Baroque art endows the objects it represents with a sense of often extraordinary weight and mass. It conveys a palpable illusion of physical presence. Viewers often notice, for example, the fleshiness of Peter Paul Rubens's nudes or the massiveness of Bernini's famous colonnade at St. Peter's basilica in Rome. The great art critic Heinrich Wölfflin captured another important quality of baroque art in his description of the staircase leading up to the Roman basilica which, he said, "looks like some viscous mass slowly oozing down the slope" (Wölfflin, 45).
Baroque art produces an illusion not only of presence but of motion in the sense that a physicist would understand it: the displacement of a body with mass through three-dimensional space over time. In this sense, baroque art is theatrical: the illusion of motion produces an effect that is both figuratively and literally dramatic. The theater, too, is a visual art. At the same time as painters were experimenting with novel effects that suggested movement on canvas, the use of perspectival scenery became common in Europe. Both art forms rely on trompe l'oeil devices, on illusion--tricks of light and the clever placement of drapery, for example--to heighten the viewer's sense of the reality of what is depicted.
The space of baroque art is projective. Within the picture, everything recedes toward a vanishing point, plunging into the depths of the pictorial space with exaggerated velocity. The represented objects simultaneously invade the space of the onlooker. Baroque art unites the painting and the viewer in a single space, creating the illusion that the image is as real as its beholder and that the pictorial space extends infinitely. Art historian John Rupert Martin suggests that this sense of pictorial space is analogous to the broader, cosmologic concept of infinity that was gaining hold during the seventeenth century (Martin, 155).
The University of Chicago, Smart Museum of Art
Design for a Ceiling, circa 1720-57
Pen and black and brown inks with brown and sepia washes and preliminary graphite underdrawing on laid paper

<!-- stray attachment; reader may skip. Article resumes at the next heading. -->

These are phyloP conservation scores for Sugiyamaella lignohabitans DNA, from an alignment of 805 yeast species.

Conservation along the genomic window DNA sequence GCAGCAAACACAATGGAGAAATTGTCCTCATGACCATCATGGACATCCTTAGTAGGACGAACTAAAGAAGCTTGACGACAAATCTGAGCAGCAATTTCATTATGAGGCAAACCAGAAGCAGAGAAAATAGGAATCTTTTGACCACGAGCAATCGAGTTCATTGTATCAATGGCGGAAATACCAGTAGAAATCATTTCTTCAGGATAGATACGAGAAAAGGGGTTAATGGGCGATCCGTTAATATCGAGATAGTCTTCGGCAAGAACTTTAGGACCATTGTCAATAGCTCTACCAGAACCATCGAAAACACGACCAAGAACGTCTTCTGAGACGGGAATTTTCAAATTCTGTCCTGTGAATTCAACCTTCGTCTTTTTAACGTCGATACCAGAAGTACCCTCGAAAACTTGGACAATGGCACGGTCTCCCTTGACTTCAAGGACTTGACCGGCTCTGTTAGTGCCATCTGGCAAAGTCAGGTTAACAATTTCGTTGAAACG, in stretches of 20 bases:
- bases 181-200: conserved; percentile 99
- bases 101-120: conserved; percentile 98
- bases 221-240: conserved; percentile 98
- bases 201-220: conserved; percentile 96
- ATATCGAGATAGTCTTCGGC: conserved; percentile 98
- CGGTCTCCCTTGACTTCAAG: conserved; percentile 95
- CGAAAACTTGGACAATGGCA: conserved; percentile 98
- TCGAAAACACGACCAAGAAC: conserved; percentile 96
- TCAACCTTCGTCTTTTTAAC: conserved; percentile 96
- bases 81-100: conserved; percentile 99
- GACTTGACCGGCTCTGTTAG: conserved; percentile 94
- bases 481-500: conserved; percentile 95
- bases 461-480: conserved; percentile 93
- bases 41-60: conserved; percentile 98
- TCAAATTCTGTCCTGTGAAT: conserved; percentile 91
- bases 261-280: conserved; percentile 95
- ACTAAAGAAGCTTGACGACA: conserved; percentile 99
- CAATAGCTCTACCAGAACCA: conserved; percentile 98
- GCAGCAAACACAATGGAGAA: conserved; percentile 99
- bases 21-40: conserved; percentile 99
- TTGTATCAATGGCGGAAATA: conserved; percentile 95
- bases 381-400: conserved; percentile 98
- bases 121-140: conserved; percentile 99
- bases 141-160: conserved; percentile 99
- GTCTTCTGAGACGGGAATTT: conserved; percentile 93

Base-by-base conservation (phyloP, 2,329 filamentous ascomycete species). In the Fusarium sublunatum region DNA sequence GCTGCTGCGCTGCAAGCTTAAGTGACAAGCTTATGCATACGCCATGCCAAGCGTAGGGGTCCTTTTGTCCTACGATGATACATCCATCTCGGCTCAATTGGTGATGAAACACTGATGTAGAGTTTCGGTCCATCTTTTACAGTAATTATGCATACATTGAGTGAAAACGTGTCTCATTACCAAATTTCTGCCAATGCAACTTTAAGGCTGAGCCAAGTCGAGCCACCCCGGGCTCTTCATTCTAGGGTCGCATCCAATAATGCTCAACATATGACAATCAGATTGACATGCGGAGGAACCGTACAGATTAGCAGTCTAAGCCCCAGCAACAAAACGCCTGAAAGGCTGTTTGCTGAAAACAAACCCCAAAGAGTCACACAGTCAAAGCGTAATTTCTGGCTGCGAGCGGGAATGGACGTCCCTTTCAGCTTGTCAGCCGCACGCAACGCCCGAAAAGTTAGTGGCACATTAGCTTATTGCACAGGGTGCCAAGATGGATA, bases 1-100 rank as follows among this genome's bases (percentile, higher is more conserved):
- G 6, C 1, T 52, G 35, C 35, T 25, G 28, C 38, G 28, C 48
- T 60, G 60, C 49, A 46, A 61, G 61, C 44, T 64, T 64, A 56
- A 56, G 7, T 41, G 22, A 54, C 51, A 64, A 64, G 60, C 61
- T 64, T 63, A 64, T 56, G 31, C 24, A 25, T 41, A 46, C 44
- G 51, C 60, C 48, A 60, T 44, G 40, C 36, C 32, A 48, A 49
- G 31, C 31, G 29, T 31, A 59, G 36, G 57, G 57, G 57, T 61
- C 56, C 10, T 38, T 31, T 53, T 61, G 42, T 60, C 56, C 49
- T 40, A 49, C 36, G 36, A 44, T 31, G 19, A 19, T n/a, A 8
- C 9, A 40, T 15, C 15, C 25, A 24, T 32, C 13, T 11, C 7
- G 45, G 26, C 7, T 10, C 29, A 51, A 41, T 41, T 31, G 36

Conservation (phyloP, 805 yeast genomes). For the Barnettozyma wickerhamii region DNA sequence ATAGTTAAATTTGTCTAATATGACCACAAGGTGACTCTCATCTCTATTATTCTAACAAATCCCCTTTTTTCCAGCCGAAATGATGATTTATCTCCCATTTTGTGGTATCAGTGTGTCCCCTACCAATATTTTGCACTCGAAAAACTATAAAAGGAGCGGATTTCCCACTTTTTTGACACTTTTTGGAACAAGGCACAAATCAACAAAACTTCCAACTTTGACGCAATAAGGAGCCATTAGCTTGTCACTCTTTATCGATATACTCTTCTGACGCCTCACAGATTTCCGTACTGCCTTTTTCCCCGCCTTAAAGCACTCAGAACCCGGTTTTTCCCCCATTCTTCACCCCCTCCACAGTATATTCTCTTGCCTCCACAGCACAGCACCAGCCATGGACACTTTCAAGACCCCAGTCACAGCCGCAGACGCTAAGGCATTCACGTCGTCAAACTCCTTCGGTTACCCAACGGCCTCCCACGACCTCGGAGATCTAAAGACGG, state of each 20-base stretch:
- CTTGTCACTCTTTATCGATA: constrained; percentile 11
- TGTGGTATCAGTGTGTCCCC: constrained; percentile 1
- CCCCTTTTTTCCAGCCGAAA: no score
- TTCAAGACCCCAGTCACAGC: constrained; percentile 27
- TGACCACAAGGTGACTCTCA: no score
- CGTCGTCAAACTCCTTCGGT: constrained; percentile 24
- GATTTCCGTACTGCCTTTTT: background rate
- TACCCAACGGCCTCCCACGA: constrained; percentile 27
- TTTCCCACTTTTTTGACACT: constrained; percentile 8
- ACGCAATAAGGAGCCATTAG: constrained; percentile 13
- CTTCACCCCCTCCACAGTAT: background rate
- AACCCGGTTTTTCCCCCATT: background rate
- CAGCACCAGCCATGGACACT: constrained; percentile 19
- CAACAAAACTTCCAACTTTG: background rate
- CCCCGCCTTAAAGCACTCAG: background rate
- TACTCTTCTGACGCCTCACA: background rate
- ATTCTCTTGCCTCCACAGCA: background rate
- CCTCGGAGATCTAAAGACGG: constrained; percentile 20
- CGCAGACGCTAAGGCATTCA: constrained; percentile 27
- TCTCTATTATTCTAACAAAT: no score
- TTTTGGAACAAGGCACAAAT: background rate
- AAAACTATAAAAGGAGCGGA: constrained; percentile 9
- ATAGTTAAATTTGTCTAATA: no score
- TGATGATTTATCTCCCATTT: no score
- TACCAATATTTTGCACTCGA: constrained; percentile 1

The Austrian artist Daniel Gran produced a sense of infinite recession in his stunning Design for a Ceiling, a pen and ink study enhanced with sepia washes. Gran places us below the vault, looking upward past the edge of a fictive dome into a space that seems to have become transparent, open to the sky.
A group of figures, one of whom dangles his leg into the space of the building, perches on the edge of the cornice; others, on insectlike wings, hover below. These fantastic figures are able to pass through the frame within the picture, an effect that endows the world depicted on the ceiling with a reality of its own, coextensive with the reality of the space below it.
Fontenelle suggested a similar breaking down of boundaries in the Entretiens, where he addressed the possibility of visiting the moon, the planets, and the many other worlds that we see suspended above us in the night sky. There, his savant tells the Marquise, we would no doubt find extraterrestrial beings who would seem fantastic to us; we would appear equally strange to them. Gran's winged creatures stare down at us with a mixture of interest and amusement, mirroring our own reaction to their curious appearance.
Fontenelle's speculation about the possibility of communication between separate worlds is a common motif of baroque art--equally present in architecture and interior design, as Gran shows us. A wall is never simply a wall, nor a ceiling, a ceiling. Each architectural element is extended beyond its functional duty as a shield from the hostile elements. The aesthetic component of the object, its form, overtakes its function. A wall or a ceiling becomes a possible opening onto the reality which it occludes.
A world of light and shadow
--and in baroque art more generally--the effect of movement and action was more important than the effect of symmetry and balance that had dominated the art of the Renaissance. Baroque artists aimed to undo the classical unity of form and function, to unbalance the composition and achieve the impression of movement and space that the new age demanded. In his landmark study Renaissance and Baroque (1888), art critic Heinrich Wölfflin writes:
The church interior, [the baroque's] greatest achievement, revealed a completely new conception of space directed towards infinity: form is dissolved in favor of the magic spell of light--the highest manifestation of the painterly. No longer was the aim one of fixed spatial proportions and self-contained spaces with their satisfying relationships between height, breadth and depth. The painterly style thought first of the effects of light: the unfathomableness of a dark depth; the magic of light streaming down from the invisible height of the dome; the transition from dark to light and lighter still are the elements with which it worked.